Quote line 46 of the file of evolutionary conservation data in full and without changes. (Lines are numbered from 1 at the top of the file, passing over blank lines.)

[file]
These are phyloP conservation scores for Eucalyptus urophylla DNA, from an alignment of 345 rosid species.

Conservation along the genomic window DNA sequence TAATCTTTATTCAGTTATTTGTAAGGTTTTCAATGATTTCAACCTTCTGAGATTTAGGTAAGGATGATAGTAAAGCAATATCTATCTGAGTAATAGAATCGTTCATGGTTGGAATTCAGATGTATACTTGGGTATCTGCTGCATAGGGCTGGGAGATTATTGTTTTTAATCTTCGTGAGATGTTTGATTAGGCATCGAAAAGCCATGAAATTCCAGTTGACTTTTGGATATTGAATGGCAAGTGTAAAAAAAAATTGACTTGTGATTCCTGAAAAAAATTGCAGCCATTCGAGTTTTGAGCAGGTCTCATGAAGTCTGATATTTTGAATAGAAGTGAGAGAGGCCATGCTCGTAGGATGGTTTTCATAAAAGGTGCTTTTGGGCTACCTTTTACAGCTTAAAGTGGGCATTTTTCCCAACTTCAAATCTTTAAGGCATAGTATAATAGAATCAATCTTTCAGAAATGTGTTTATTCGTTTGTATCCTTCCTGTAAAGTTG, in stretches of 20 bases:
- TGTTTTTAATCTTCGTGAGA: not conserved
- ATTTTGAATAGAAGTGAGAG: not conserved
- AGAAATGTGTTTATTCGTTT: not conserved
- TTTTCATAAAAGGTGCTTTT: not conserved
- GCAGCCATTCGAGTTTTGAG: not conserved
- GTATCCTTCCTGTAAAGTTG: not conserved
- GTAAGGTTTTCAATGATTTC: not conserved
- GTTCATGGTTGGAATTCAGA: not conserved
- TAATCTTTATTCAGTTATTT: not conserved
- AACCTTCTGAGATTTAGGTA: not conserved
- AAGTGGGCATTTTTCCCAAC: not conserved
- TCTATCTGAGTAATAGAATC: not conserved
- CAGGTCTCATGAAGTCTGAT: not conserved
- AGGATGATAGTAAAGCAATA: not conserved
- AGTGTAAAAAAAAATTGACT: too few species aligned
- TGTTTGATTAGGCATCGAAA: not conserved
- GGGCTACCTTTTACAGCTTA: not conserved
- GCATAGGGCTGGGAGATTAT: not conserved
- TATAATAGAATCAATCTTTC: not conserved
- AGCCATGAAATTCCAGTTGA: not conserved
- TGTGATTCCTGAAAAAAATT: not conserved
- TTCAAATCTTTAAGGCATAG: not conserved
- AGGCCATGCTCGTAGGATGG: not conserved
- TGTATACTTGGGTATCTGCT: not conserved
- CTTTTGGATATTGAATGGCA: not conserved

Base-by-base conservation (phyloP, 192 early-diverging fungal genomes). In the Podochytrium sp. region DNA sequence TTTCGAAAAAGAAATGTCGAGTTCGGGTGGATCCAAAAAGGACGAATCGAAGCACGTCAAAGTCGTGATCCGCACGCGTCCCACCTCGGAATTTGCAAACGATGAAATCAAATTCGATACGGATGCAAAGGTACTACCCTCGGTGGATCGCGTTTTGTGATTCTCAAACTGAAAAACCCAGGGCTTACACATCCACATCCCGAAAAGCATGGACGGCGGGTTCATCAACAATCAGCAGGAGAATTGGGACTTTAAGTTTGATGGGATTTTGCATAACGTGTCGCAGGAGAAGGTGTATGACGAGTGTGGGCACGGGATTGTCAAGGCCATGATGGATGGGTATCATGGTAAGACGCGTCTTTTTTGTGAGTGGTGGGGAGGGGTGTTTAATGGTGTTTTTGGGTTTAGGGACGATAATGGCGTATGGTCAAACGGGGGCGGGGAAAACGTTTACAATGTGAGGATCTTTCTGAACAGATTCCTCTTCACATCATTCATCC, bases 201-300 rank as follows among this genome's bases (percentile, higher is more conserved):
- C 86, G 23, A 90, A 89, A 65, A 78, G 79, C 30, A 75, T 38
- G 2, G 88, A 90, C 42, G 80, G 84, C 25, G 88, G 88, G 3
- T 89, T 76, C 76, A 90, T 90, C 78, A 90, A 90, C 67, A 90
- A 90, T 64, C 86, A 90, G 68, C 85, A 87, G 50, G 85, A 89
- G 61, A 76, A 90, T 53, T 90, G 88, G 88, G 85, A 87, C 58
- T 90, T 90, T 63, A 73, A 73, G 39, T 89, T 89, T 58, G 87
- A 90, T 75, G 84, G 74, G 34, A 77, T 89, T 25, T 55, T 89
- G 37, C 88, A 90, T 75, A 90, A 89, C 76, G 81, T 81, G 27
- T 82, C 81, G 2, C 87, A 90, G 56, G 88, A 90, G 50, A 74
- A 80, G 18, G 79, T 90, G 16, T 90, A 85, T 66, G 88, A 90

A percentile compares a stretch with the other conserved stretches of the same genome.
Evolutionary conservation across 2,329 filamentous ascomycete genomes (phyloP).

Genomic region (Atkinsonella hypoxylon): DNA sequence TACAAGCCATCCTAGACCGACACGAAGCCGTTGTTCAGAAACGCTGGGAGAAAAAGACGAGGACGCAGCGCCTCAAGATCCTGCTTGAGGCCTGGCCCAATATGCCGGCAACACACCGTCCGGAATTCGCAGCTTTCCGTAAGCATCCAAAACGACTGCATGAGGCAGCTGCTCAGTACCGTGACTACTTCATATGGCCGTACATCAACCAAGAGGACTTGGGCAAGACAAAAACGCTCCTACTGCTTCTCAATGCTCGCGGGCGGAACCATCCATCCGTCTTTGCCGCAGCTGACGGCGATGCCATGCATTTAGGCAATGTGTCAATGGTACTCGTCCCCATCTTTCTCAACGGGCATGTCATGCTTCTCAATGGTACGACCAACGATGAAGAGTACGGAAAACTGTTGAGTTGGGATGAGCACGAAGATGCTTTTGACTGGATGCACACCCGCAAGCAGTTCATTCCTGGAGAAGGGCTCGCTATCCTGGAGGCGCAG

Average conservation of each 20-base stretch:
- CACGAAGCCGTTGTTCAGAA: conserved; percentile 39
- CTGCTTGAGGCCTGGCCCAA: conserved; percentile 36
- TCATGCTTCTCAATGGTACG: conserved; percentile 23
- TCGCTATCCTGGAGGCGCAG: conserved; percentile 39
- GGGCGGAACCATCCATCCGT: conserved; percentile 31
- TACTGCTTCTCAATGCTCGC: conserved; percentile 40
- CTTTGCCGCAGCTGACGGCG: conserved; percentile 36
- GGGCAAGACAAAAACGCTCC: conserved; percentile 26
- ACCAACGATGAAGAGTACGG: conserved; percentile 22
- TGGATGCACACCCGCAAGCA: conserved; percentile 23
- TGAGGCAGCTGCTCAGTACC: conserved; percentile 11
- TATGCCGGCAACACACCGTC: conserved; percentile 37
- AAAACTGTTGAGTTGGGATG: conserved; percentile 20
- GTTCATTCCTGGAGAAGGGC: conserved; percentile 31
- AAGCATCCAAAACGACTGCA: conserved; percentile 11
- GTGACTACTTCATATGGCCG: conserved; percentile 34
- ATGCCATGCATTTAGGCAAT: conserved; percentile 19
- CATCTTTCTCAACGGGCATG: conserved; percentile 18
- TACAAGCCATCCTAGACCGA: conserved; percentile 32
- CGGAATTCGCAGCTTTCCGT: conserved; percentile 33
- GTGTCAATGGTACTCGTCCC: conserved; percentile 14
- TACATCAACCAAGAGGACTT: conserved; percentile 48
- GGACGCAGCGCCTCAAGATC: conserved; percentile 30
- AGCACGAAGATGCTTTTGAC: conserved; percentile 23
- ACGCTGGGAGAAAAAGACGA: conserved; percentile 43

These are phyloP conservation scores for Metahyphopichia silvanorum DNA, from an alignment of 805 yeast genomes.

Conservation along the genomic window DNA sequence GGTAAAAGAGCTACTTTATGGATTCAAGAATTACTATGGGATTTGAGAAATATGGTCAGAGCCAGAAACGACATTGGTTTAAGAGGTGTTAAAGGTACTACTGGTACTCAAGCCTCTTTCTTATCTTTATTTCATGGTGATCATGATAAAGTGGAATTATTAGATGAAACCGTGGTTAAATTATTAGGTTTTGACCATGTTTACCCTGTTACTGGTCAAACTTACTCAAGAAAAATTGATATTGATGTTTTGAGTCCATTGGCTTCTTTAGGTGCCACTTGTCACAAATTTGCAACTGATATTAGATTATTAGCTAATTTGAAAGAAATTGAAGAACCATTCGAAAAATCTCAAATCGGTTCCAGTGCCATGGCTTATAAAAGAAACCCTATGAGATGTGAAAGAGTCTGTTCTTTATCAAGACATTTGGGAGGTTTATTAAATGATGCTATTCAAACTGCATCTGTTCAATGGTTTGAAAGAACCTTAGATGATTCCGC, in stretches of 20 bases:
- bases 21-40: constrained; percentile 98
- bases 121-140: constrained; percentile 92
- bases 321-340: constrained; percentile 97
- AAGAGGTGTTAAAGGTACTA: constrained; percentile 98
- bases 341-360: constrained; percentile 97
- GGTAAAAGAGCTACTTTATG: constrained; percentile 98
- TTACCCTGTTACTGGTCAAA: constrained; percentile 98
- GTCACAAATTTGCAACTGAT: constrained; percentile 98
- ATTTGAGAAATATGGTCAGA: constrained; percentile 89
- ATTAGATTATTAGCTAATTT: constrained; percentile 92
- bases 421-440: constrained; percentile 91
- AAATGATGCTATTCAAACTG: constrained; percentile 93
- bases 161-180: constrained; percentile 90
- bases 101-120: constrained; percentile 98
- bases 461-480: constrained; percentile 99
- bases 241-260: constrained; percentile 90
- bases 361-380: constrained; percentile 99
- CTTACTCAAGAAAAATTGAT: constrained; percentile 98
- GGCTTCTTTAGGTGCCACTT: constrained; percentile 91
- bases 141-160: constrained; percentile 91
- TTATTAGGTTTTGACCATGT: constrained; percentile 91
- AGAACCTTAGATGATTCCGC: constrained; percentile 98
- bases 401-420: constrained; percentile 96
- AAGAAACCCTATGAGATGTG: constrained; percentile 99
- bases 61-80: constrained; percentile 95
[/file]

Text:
- TCGCTATCCTGGAGGCGCAG: conserved; percentile 39